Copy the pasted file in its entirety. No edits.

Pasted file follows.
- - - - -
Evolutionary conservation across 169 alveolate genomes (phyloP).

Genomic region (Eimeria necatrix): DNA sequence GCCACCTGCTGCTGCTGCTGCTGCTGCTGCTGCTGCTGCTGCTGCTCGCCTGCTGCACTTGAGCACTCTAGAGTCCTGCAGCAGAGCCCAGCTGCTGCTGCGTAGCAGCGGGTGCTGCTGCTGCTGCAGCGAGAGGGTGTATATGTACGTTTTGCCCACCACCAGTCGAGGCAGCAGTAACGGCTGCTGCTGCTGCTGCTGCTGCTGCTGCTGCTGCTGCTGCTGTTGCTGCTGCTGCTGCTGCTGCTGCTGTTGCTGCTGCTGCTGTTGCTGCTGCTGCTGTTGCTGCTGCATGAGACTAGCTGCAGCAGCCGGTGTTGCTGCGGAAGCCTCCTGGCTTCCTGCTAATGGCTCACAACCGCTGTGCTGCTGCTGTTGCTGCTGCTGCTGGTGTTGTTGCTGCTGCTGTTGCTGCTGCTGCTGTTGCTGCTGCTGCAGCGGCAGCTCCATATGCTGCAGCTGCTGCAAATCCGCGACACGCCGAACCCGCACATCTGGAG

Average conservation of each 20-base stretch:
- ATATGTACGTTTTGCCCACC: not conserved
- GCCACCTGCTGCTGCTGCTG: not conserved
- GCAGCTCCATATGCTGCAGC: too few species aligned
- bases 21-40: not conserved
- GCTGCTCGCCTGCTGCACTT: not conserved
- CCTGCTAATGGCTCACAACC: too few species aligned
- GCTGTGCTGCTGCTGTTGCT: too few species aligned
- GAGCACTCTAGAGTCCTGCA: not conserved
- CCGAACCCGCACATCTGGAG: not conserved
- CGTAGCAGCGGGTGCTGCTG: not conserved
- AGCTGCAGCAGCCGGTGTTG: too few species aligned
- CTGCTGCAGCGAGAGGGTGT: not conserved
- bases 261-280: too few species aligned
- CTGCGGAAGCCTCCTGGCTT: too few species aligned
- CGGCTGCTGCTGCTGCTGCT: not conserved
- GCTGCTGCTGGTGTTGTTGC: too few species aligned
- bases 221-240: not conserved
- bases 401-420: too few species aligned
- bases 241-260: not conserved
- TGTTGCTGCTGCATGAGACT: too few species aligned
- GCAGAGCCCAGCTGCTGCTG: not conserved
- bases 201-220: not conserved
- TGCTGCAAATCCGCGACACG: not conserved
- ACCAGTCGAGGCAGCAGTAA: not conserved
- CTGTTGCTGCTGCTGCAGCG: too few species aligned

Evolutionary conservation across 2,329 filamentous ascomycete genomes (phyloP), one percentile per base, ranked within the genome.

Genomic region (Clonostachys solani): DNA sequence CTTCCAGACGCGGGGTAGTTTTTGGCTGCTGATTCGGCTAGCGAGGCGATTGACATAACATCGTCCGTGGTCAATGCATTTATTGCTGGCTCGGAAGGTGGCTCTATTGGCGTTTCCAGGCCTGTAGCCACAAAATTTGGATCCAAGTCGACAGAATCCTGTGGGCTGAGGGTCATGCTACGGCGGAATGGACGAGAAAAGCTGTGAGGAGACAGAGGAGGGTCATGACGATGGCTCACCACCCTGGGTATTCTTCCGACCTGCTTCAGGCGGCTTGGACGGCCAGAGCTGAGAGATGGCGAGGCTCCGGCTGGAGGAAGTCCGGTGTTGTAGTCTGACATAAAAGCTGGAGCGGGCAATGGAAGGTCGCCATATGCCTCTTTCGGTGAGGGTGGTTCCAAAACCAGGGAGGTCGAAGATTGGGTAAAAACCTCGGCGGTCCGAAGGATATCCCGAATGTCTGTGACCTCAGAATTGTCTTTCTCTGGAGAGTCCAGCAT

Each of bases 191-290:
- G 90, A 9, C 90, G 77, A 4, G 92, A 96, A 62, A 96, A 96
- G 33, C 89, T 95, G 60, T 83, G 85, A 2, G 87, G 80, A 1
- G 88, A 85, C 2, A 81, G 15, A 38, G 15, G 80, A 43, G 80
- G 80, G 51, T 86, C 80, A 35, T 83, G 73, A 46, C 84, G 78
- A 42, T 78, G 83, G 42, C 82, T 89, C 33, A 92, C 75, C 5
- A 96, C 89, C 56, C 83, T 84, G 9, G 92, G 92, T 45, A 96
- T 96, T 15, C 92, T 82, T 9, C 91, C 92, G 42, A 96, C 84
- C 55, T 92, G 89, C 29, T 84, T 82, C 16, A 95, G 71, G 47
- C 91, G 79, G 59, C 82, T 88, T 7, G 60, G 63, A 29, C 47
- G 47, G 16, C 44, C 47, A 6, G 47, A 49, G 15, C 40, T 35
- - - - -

Evolutionary conservation across 169 alveolate genomes (phyloP).

Genomic region (Eimeria necatrix): DNA sequence GCCACCTGCTGCTGCTGCTGCTGCTGCTGCTGCTGCTGCTGCTGCTCGCCTGCTGCACTTGAGCACTCTAGAGTCCTGCAGCAGAGCCCAGCTGCTGCTGCGTAGCAGCGGGTGCTGCTGCTGCTGCAGCGAGAGGGTGTATATGTACGTTTTGCCCACCACCAGTCGAGGCAGCAGTAACGGCTGCTGCTGCTGCTGCTGCTGCTGCTGCTGCTGCTGCTGCTGTTGCTGCTGCTGCTGCTGCTGCTGCTGTTGCTGCTGCTGCTGTTGCTGCTGCTGCTGTTGCTGCTGCATGAGACTAGCTGCAGCAGCCGGTGTTGCTGCGGAAGCCTCCTGGCTTCCTGCTAATGGCTCACAACCGCTGTGCTGCTGCTGTTGCTGCTGCTGCTGGTGTTGTTGCTGCTGCTGTTGCTGCTGCTGCTGTTGCTGCTGCTGCAGCGGCAGCTCCATATGCTGCAGCTGCTGCAAATCCGCGACACGCCGAACCCGCACATCTGGAG

Average conservation of each 20-base stretch:
- ATATGTACGTTTTGCCCACC: not conserved
- GCCACCTGCTGCTGCTGCTG: not conserved
- GCAGCTCCATATGCTGCAGC: too few species aligned
- bases 21-40: not conserved
- GCTGCTCGCCTGCTGCACTT: not conserved
- CCTGCTAATGGCTCACAACC: too few species aligned
- GCTGTGCTGCTGCTGTTGCT: too few species aligned
- GAGCACTCTAGAGTCCTGCA: not conserved
- CCGAACCCGCACATCTGGAG: not conserved
- CGTAGCAGCGGGTGCTGCTG: not conserved
- AGCTGCAGCAGCCGGTGTTG: too few species aligned
- CTGCTGCAGCGAGAGGGTGT: not conserved
- bases 261-280: too few species aligned
- CTGCGGAAGCCTCCTGGCTT: too few species aligned
- CGGCTGCTGCTGCTGCTGCT: not conserved
- GCTGCTGCTGGTGTTGTTGC: too few species aligned
- bases 221-240: not conserved
- bases 401-420: too few species aligned
- bases 241-260: not conserved
- TGTTGCTGCTGCATGAGACT: too few species aligned
- GCAGAGCCCAGCTGCTGCTG: not conserved
- bases 201-220: not conserved
- TGCTGCAAATCCGCGACACG: not conserved
- ACCAGTCGAGGCAGCAGTAA: not conserved
- CTGTTGCTGCTGCTGCAGCG: too few species aligned

Evolutionary conservation across 2,329 filamentous ascomycete genomes (phyloP), one percentile per base, ranked within the genome.

Genomic region (Clonostachys solani): DNA sequence CTTCCAGACGCGGGGTAGTTTTTGGCTGCTGATTCGGCTAGCGAGGCGATTGACATAACATCGTCCGTGGTCAATGCATTTATTGCTGGCTCGGAAGGTGGCTCTATTGGCGTTTCCAGGCCTGTAGCCACAAAATTTGGATCCAAGTCGACAGAATCCTGTGGGCTGAGGGTCATGCTACGGCGGAATGGACGAGAAAAGCTGTGAGGAGACAGAGGAGGGTCATGACGATGGCTCACCACCCTGGGTATTCTTCCGACCTGCTTCAGGCGGCTTGGACGGCCAGAGCTGAGAGATGGCGAGGCTCCGGCTGGAGGAAGTCCGGTGTTGTAGTCTGACATAAAAGCTGGAGCGGGCAATGGAAGGTCGCCATATGCCTCTTTCGGTGAGGGTGGTTCCAAAACCAGGGAGGTCGAAGATTGGGTAAAAACCTCGGCGGTCCGAAGGATATCCCGAATGTCTGTGACCTCAGAATTGTCTTTCTCTGGAGAGTCCAGCAT

Each of bases 191-290:
- G 90, A 9, C 90, G 77, A 4, G 92, A 96, A 62, A 96, A 96
- G 33, C 89, T 95, G 60, T 83, G 85, A 2, G 87, G 80, A 1
- G 88, A 85, C 2, A 81, G 15, A 38, G 15, G 80, A 43, G 80
- G 80, G 51, T 86, C 80, A 35, T 83, G 73, A 46, C 84, G 78
- A 42, T 78, G 83, G 42, C 82, T 89, C 33, A 92, C 75, C 5
- A 96, C 89, C 56, C 83, T 84, G 9, G 92, G 92, T 45, A 96
- T 96, T 15, C 92, T 82, T 9, C 91, C 92, G 42, A 96, C 84
- C 55, T 92, G 89, C 29, T 84, T 82, C 16, A 95, G 71, G 47
- C 91, G 79, G 59, C 82, T 88, T 7, G 60, G 63, A 29, C 47
- G 47, G 16, C 44, C 47, A 6, G 47, A 49, G 15, C 40, T 35